Death On Milestone Buttress (1951) by Glyn Carr

Milestone Buttress is a 400ft Difficult climb with two starts, the Overhand start and the “Crack Start”. This gives the first problem if two parties start the climb at the same time, hence a blockage at the first stance…

Thus speaks the post on Milestone Buttress on, a climb in Snowdonia in North Wales. It completely fails to mention what might happen if you are climbing tethered to another climber and, when they go out of sight, they cry out and the rope goes worryingly slack. And while there’s probably plenty on the website about mountaineering accidents, there’s worrying little about what to do if the word the fellow climber cries out, before being found dead is “Don’t!”

Luckily for Hilary Bourne, Abercrombie “Filthy” Lewker has attached himself to her group and when he discovers hard evidence of murder, he takes it upon himself to play the part of the Great Detective. But when the only possible killer is the last person they want to find guilty… is it possible that someone else was on the mountain that day?

Have I mentioned my toothache on the blog yet? No? Well, apparently I’ve cracked a molar and the dentist is taking their time finding a solution. Highlight today was going back for my third appointment for the dentist (a new one to me) smiling and asking “are you here for a check-up?” and then proceeding to treat the tooth in a way entirely differently from how the previous dentist had suggested and making the tooth hurt more than it did before.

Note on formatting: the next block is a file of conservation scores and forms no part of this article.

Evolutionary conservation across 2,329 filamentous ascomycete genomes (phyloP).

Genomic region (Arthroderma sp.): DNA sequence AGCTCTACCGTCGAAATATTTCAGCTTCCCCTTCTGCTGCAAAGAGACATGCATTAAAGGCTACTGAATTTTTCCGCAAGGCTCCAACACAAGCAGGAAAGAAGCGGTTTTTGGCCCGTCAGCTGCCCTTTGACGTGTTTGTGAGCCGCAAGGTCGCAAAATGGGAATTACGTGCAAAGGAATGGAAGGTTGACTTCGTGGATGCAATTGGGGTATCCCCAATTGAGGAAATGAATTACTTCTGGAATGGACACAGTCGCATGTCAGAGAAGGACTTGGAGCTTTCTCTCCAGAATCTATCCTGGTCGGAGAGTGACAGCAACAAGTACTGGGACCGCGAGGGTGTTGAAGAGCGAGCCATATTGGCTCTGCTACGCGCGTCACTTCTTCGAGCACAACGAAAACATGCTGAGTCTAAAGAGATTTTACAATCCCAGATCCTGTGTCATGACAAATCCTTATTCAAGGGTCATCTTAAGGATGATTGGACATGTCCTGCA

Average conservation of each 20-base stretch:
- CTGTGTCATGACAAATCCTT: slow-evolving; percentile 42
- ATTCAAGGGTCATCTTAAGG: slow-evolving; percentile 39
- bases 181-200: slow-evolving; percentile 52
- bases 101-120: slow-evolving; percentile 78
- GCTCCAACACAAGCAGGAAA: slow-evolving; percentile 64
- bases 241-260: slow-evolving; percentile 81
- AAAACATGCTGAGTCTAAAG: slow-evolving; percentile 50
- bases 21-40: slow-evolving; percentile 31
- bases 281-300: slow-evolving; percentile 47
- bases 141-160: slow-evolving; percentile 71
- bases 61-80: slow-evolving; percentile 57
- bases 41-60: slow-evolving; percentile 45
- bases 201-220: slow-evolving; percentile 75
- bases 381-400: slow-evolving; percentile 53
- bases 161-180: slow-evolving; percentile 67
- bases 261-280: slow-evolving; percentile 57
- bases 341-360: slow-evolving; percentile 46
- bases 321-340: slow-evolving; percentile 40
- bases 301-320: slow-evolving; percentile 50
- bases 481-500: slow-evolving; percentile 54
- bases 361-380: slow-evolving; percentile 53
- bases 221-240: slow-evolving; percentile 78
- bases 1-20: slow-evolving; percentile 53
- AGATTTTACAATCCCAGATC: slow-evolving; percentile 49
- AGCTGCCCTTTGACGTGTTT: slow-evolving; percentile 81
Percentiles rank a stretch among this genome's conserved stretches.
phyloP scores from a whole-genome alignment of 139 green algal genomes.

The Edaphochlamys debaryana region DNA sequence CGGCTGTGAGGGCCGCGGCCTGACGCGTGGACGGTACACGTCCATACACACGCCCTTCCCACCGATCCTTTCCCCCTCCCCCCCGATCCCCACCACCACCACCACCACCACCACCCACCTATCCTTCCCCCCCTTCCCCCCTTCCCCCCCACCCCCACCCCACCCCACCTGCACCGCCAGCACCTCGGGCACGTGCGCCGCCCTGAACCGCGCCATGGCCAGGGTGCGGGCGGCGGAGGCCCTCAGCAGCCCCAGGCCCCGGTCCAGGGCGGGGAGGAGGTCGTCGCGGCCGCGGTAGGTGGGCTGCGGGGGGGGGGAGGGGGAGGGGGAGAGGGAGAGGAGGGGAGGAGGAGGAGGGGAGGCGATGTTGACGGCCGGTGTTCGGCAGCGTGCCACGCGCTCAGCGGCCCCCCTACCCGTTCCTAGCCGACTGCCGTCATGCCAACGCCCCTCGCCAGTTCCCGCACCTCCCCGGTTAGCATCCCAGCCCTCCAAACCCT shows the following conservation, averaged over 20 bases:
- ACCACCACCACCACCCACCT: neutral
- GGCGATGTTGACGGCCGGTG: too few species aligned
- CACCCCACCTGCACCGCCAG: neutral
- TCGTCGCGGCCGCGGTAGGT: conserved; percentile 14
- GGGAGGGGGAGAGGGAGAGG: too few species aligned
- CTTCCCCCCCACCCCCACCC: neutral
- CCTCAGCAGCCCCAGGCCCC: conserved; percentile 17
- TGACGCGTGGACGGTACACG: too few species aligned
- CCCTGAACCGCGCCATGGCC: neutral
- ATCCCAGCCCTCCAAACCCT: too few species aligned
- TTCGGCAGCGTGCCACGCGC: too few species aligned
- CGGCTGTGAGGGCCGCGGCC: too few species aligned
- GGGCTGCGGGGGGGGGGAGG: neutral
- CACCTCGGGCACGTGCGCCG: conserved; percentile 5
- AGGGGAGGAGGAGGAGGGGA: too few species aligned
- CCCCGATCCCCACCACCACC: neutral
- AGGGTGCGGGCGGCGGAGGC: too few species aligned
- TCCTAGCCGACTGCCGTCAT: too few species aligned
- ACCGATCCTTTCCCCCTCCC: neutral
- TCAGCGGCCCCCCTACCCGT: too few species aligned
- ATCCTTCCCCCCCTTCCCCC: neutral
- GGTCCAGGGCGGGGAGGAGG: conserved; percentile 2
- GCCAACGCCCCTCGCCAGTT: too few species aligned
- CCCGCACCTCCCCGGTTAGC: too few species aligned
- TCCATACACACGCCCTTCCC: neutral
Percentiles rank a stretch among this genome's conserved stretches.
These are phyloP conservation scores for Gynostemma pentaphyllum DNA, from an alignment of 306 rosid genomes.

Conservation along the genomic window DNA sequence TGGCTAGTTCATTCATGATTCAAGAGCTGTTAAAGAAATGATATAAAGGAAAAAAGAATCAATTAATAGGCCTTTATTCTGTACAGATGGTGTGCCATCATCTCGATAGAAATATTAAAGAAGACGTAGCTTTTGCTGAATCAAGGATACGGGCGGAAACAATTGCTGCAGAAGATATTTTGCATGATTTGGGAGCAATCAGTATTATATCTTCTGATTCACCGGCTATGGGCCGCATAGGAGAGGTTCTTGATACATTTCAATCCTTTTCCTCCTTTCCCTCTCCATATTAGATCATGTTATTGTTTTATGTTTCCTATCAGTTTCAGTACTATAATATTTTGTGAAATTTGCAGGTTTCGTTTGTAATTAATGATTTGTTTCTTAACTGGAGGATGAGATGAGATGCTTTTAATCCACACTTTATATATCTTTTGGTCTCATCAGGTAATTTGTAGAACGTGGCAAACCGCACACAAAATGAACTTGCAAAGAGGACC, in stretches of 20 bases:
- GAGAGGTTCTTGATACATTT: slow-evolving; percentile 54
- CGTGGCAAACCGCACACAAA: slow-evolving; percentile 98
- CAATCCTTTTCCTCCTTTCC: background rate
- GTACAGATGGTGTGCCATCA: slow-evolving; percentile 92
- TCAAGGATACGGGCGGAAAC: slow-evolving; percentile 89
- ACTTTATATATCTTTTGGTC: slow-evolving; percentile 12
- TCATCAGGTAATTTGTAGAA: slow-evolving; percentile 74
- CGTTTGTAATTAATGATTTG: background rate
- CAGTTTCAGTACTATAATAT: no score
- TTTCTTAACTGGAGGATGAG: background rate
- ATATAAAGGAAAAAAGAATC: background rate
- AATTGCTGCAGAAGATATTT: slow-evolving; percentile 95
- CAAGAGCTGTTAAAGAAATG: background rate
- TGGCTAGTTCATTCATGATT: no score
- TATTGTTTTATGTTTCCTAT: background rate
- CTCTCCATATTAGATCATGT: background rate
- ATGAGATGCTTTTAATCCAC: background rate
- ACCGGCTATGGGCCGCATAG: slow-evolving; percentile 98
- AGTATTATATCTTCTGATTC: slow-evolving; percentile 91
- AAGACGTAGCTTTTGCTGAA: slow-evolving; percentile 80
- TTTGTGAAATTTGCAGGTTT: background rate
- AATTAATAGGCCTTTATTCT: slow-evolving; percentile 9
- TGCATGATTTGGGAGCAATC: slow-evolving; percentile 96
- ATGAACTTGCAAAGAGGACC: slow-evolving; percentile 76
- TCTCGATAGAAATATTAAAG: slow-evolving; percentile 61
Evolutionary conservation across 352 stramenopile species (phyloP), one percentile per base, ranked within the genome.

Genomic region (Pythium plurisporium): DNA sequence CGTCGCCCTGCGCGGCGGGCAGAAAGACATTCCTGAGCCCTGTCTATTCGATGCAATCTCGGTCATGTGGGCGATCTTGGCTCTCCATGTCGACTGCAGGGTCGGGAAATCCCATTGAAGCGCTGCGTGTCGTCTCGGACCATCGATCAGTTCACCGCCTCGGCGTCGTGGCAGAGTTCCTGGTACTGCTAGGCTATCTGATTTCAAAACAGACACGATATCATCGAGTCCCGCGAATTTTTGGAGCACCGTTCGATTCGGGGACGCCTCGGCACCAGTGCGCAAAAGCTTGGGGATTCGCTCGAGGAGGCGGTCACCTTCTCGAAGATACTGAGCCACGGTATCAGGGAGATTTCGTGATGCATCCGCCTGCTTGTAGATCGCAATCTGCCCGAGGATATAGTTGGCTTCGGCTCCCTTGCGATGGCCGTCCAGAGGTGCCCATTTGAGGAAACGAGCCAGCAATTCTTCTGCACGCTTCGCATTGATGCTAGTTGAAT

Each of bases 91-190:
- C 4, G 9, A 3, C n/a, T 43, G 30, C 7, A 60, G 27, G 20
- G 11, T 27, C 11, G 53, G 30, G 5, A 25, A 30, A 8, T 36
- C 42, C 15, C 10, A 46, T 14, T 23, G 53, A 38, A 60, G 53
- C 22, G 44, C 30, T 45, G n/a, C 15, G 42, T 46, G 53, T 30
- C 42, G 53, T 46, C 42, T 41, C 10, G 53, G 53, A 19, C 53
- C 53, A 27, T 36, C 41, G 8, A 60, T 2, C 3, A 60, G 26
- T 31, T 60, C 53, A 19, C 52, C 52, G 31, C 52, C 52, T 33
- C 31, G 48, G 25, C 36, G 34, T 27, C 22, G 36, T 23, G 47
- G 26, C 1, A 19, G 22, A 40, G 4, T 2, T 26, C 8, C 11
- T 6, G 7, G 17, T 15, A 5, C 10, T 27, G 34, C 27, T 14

Anyway, not after sympathy – well, maybe a bit – but it’s another reason why the blog is slow. Concentration is a difficult thing when it feels like someone’s bashed a nail through one of your teeth and just when you think it’s calmed down decides to twist it a bit. I know this is nothing compared to those of you who live with constant chronic pain, but, if I’ve learned anything, it’s to respect such people even more.

So back to the book – and this is the first time Glyn Carr aka Showell Styles promoted Abercrombie Lewker to the lead character. He is the supporting character in four thrillers that I wrote a little about in my review of Death Of A Weirdy, but the Glyn Carr stories are all proper mysteries. And, as I’ve said before, mysteries that need to see the light of day again.

I’d been putting this one off a bit as I’d been told that Lewker’s Shakespeareanisms were somewhat over the top in his first outing. Not sure why that should have bothered me, as I do like my sleuths on the loquacious side (step forward Mr Bathurst) and it definitely didn’t bother me here. There’s plenty here to like, from Carr’s love of mountains and mountaineering coming across so effectively on the page, to a typical rogue’s gallery of suspects to a typical Golden Age would-be romance.

I don’t think this is as strong as the others in the series that I’ve been fortunate enough to read – the murderer is pretty guessable and the clue that breaks things open is very hard to spot, I think. But all in all, it’s a good introduction to the world of Abercrombie Lewker and, as it was reprinted by Rue Morgue Press, there are some affordable copies out there…

One comment

  1. As you know from discussions in another place, I loved this one. Quoting the Bard was a bit of a GA trope (yes, we know, Carr, G. is post-GA only nobody told him that) and at least Lewker’s quotations tend to be apt, rather than shoehorned in. I like the way he switches from the comedies to Macbeth once murder has been done. I’ve only read one other – the next one, Murder on the Matterhorn and I actually preferred this one. I have Death Under Snowdon on my shelf. Carr is a disciple of the Street school of titling, isn’t he? You’d’ve thought he’d’ve gone for quotations but no, it’s Death/Murder/etc. + Location or, occasionally + Victim. Anyway, it’s such a shame there are so few of these available affordably, I’d love to read them all as Lewker’s becoming a firm favourite.


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